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Foster care stories as told by the children

New book outlines the lived experiences of those in foster care. Stephen Holland reports

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My Own Jungle contributors under the pseudonyms: Chloe, Raindrop, Maknea, Coco Loco, Thunder, Speedy Salmon and Black Magic.

My Own Jungle contributors under the pseudonyms: Chloe, Raindrop, Maknea, Coco Loco, Thunder, Speedy Salmon and Black Magic.

(L-R), Tony Comiskey, PSW Tusla, Kate McGoldrick, HYLS, Ann McCauley, Social Care Leader, Mayor of Sligo Municipal District, Cllr. Arthur Gibbons, Liam White, Area Manager, Tusla, Nicola Meehan, Tusla and Cllr. Thomass Walshe.

(L-R), Tony Comiskey, PSW Tusla, Kate McGoldrick, HYLS, Ann McCauley, Social Care Leader, Mayor of Sligo Municipal District, Cllr. Arthur Gibbons, Liam White, Area Manager, Tusla, Nicola Meehan, Tusla and Cllr. Thomass Walshe.

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My Own Jungle contributors under the pseudonyms: Chloe, Raindrop, Maknea, Coco Loco, Thunder, Speedy Salmon and Black Magic.

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The experiences of children in foster care in Sligo and Leitrim are showcased in a new book which allows them to tell their story in their own words.

My Own Jungle is a book commissioned by Sligo Leitrim Home Youth Liaison Service and published by Sligo based arts organisation Kids’ Own.

The book, which was a collaborative effort between writer Mary Branley, artist Sharon Kelly, and children in care, was launched last Wednesday at The Model Sligo by Mayor of Sligo Arthur Gibbons.

Interweaving children’s personal stories with artwork, this book was developed through a series of workshops, led by social worker Ann McCauley for a national first in terms of profiling the lived experiences of those in foster care through their own self-expression.

With participants using pseudonyms and staying anonymous the children were able to share their stories honestly in a book that attempts to provide the full spectrum of what it’s like to be in the foster care system.

One participant named Chloe says that once you move out of a foster home that you like it takes a while to get over it.

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“I’ve moved family twice. One I love, but one I didn’t. Now, I like this family, they are nice to me. I feel part of the family,” she said.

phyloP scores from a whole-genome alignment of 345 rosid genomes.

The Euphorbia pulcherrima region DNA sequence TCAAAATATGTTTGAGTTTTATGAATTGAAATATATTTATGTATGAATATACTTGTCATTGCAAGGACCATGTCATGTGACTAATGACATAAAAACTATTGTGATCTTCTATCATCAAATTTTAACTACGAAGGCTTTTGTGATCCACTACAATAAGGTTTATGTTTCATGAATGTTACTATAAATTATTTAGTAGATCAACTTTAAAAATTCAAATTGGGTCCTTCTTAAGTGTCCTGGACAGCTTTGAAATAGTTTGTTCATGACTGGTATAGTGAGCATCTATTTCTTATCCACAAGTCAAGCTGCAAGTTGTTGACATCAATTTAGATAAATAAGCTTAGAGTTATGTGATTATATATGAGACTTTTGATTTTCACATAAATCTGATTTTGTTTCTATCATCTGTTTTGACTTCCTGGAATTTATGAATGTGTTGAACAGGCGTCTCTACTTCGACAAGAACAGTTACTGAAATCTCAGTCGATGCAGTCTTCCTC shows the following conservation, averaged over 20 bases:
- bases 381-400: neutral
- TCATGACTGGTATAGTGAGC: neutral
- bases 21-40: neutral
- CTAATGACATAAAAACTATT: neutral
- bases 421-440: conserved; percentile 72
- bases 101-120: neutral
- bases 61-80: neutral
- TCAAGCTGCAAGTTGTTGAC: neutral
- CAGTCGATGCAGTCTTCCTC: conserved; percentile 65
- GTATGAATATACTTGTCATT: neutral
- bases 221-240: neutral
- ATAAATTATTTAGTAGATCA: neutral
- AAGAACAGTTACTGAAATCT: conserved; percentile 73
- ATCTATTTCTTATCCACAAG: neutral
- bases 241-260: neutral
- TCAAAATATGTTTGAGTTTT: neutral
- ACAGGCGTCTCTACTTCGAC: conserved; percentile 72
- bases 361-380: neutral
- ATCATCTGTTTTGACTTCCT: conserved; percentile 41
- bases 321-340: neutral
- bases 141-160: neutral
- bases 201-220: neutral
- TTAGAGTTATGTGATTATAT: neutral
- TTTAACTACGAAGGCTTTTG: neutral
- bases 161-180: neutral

“My last home, they were a bit mean and I wanted to leave. Now all my sisters are together in the same family, so that’s good.”

Another going by the name of Raindrop described social workers as ‘an old lady or man between 40 and up’.

“They take you out every so often and drive you demented by asking questions every time. They ask, ‘how are you’ in this sweet, weird voice,” they said.

Maknea outlines the difficulties of explaining to people why they don’t call their foster parents mum or dad and that this can cause a lot of difficulties mentally.

While a child who wished to be called Speedy Salmon stated: “My hopes for the future, maybe I could go home someday.”

This book was the brainchild of Kate McGoldrick from the Home Youth Liaison Service who helped ensure the project came to fruition and was funded by the TUSLA Children’s Participation Seed Fund.

Kate says the project is so valuable because it gave them the opportunity to listen to children in care and allow them to convey how they experience the services.

“We all react to situations that life throws at us differently, and the experiences of those in foster care are no different,” she said.

“The aim of this project was to document how children feel about their experience in foster care, help them get their voices heard, explain what fostering is, and the main goal was to allow children to tell their story in their own words.

“The stories in this book are told with great passion and power and hopefully these stories will also give other young people some understanding of foster care.”

The project was awarded TUSLA’s Investing in Children award for the imaginative and inclusive way it opened and encouraged dialogue with those in the care system.

Area Manager for the Child and Family Agency in Sligo, Leitrim and West Cavan Liam White stated it is incredible to read the down to earth content and lived experiences of those in care. He highlighted that while the book can be critical of some of the services that are provided this can act as a learning opportunity in itself for TUSLA and to take on board the concerns of children.

“I think as an organisation TUSLA has to listen and learn from the voices of these young people, this gives children a space and a voice, and it is very successful in achieving that,” he said.

Creative Director with Kids Own publishing Jo Holmwood spoke about how for the last 25 years their publishing company has sought to highlight the voices of young people that so often go unheard.

“This is a significant project because it’s the first time we have published a book specifically made by children and young people in a foster care setting,” she said.

“The stories in the book are so important because it’s such a unique resource to share those very important and unique experiences of young people.”

The book was launched by Mayor Arthur Gibbons along with the participating children who he said deserve huge credit for the work they put in to create this piece of work.

“One thing I will say looking at this book, I wouldn’t just recommend this for foster care, I’d recommend it for all households, it speaks to every child out there and I think that’s what this book is all about,” he said.

My Own Jungle: Experiences of children in care in Sligo and Leitrim is available from Kids’ Own’s website www.kidsown.ie/books


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